The Corner

Obama Still ‘Grappling’ with Gay Marriage Issue? Really?

Obama’s pulling the plug on the Justice Department’s defense of DOMA ends a long-running charade that had DOJ lawyers “defending” the statute while refusing to make arguments that political higher-ups in the department deemed “unreasonable.” For instance, as Attorney General Holder’s letter admits, the department had already deemed legally undignifiable the argument that heterosexual marriage serves a procreative function necessary for an ordered society, so the AG and the White House instructed Civil Division lawyers simply not to advance that highly credible argument because, in the view of political appointees, more modern social science did not bear it out.

In other words, while the DOJ was nominally defending the statute, it was, as a result of political interference, already taking a dive. It was the sort of thing that a Republican administration would have been excoriated for. Today’s announcement at least has the advantage of admitting what was already the case.

What puzzles me, however, is White House press secretary’s Jay Carney’s suggestion at today’s presser that President Obama is still “grappling” with the gay-marriage issue. If today’s letter from the attorney general to Congress is any indication, the administration has now fully committed to the idea that it is unconstitutional to deny marriage benefits to homosexuals. According to the letter, it is the administration’s position that discrimination against homosexuals is subject to strict scrutiny under the Equal Protection Clause and that all sorts of proffered rationales not borne out by “modern social science” — such as the procreative function of marriage — are categorically unreasonable or simply moral bigotry.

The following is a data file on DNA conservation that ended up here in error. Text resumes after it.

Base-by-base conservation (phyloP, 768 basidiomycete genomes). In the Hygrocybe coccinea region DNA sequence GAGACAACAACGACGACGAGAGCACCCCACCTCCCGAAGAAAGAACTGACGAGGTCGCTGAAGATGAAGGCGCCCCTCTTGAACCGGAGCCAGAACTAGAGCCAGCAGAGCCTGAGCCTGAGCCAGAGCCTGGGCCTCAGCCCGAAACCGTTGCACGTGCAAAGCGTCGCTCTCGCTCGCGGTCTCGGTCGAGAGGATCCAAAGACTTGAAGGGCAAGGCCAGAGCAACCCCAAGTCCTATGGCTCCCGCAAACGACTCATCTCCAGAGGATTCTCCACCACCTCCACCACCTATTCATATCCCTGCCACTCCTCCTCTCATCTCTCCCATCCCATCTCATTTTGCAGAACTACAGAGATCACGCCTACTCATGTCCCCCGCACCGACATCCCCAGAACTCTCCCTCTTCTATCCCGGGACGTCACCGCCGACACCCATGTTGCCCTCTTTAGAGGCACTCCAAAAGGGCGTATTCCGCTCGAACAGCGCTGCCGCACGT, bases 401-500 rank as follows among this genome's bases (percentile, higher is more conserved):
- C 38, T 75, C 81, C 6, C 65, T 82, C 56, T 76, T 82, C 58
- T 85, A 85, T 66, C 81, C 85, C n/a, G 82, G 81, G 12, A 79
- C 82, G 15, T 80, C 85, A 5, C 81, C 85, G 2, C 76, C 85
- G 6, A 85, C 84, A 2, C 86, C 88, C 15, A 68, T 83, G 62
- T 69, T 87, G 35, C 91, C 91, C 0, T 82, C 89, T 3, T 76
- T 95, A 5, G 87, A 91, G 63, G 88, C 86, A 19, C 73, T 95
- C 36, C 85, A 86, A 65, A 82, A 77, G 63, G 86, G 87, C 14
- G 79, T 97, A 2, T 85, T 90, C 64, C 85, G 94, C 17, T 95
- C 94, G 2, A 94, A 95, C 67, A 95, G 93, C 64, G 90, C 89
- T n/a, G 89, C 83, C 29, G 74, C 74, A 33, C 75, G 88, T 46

The administration’s analysis of DOMA leaves little left to decide on the question of gay marriage. Let there be no doubt, Mr. Carney, President Obama has declared his support for gay marriage, at least as a constitutional matter. And since that constitutional analysis is really policy dressing itself up as law, I think we can guess where he is on the policy question, too. 

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